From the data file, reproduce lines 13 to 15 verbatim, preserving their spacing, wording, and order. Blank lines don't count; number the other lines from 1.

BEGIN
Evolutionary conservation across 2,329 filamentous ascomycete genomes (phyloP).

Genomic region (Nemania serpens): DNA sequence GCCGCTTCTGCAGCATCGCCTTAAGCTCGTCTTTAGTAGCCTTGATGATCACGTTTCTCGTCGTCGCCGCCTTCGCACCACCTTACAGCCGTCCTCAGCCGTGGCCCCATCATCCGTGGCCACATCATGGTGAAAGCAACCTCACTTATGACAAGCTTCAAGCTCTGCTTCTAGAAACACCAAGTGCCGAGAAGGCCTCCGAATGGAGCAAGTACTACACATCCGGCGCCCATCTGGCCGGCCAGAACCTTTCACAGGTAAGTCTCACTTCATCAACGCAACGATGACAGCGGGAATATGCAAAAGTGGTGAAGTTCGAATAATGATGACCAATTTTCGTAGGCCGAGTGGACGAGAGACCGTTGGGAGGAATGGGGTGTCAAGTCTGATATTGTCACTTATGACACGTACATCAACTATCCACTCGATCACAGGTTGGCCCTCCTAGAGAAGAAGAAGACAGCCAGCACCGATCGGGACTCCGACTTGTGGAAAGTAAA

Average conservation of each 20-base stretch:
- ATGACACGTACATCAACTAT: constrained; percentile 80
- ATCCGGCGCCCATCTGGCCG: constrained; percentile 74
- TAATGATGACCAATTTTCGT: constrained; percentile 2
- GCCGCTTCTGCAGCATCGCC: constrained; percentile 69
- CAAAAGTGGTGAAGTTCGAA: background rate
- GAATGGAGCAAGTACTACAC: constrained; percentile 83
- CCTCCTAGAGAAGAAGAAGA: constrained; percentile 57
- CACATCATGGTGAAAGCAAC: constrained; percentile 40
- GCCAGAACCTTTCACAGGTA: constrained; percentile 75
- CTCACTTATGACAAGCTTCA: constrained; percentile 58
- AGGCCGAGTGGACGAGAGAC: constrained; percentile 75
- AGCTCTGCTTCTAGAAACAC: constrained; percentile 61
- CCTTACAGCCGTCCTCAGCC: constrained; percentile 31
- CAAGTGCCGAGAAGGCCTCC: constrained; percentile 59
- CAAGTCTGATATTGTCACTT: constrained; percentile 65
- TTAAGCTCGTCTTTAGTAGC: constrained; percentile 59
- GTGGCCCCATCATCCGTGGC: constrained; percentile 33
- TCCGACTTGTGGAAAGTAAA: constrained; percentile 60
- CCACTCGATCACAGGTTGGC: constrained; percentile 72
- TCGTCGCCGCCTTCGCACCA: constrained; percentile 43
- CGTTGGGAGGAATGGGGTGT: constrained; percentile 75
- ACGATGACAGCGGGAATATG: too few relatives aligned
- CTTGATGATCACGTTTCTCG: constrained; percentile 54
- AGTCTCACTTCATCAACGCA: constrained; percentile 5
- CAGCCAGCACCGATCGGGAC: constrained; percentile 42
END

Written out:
- CTCACTTATGACAAGCTTCA: constrained; percentile 58
- AGGCCGAGTGGACGAGAGAC: constrained; percentile 75
- AGCTCTGCTTCTAGAAACAC: constrained; percentile 61